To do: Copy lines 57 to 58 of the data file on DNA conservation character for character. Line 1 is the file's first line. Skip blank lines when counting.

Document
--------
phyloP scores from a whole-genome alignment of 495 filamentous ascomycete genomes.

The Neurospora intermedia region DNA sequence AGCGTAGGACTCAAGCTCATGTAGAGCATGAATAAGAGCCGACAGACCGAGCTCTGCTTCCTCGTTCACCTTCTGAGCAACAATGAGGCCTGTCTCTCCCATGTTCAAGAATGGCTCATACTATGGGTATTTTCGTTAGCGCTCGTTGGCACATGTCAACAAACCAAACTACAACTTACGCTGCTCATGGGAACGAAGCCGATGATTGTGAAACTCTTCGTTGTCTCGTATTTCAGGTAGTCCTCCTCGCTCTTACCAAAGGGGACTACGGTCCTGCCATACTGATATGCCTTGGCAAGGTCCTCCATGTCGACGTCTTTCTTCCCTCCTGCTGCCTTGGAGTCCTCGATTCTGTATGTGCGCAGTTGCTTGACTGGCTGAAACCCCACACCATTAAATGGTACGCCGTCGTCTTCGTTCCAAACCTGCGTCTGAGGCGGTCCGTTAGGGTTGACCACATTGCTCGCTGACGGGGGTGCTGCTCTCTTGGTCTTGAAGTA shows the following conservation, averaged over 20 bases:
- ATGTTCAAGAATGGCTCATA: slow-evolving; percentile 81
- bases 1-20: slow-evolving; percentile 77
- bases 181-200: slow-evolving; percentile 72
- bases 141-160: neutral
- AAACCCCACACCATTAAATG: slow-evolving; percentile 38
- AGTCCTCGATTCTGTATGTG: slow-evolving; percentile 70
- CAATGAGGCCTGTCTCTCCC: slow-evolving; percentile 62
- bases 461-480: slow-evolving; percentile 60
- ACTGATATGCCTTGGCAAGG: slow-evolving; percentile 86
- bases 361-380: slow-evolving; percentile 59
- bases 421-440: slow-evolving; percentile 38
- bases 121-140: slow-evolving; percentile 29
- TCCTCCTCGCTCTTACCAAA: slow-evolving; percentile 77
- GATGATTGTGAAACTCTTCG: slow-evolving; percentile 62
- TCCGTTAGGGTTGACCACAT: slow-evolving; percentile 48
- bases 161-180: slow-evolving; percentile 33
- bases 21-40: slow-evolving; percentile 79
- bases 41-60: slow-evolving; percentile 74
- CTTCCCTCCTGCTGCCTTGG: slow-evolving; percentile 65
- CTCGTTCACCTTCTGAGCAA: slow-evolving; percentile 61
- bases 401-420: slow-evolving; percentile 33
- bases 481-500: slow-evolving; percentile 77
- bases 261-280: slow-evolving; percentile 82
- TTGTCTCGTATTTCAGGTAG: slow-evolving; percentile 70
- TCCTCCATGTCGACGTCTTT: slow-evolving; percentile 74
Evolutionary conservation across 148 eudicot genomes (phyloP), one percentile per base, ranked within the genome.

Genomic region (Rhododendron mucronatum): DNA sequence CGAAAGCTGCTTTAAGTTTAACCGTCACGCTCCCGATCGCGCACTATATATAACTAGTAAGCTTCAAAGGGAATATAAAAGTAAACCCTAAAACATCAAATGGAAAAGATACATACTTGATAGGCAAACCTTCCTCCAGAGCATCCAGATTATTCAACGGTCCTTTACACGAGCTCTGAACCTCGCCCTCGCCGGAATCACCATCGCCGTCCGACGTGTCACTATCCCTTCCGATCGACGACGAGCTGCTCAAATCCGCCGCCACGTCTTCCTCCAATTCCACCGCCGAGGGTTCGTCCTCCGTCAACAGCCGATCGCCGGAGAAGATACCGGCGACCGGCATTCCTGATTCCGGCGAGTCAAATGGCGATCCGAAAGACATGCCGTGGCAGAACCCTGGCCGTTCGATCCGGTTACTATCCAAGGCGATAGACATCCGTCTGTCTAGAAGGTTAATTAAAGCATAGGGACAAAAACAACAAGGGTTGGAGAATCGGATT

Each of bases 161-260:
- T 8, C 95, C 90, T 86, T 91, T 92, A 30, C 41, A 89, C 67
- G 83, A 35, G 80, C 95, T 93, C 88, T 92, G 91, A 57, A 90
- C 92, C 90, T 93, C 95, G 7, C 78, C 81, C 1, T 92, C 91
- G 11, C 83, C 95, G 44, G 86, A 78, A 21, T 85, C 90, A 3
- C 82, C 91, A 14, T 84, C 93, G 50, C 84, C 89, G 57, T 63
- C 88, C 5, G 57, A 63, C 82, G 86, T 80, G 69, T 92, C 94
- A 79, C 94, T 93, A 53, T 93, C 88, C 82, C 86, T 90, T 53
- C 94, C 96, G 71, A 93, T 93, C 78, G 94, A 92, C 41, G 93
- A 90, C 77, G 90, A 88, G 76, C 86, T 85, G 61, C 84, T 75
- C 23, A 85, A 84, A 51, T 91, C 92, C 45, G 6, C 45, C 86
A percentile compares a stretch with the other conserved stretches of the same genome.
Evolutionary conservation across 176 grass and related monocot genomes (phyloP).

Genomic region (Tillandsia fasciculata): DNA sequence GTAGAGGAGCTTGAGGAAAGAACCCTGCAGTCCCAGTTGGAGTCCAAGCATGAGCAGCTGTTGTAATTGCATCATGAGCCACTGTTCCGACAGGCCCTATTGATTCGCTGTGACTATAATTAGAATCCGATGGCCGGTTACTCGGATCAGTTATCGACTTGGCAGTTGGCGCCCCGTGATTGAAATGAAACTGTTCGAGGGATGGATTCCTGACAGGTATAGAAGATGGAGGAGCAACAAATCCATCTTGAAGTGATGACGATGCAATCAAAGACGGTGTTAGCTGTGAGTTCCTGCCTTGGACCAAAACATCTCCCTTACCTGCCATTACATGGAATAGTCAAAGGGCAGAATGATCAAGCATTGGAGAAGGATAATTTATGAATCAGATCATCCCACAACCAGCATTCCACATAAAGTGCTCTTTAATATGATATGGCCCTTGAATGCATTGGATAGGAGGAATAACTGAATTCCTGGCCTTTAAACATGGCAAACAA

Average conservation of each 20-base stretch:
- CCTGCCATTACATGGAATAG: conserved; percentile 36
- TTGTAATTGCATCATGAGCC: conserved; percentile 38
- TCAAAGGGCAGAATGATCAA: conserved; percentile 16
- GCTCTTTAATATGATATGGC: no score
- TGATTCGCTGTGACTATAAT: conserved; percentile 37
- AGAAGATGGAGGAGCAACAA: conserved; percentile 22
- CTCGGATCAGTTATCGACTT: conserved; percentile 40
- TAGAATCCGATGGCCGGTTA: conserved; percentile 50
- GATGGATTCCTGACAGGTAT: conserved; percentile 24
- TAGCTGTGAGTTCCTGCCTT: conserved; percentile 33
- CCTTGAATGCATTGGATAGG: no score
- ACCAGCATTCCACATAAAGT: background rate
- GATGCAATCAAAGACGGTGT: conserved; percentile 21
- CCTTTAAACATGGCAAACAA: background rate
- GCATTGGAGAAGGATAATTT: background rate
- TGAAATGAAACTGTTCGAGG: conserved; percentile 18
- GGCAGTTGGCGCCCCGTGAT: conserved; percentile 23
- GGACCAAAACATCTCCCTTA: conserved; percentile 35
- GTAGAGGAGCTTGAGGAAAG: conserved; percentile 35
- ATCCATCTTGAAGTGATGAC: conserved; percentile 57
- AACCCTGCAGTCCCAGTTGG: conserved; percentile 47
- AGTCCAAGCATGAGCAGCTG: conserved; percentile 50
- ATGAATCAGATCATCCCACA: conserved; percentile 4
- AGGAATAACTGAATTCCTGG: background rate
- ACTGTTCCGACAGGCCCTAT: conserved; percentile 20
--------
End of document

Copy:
- GATGCAATCAAAGACGGTGT: conserved; percentile 21
- CCTTTAAACATGGCAAACAA: background rate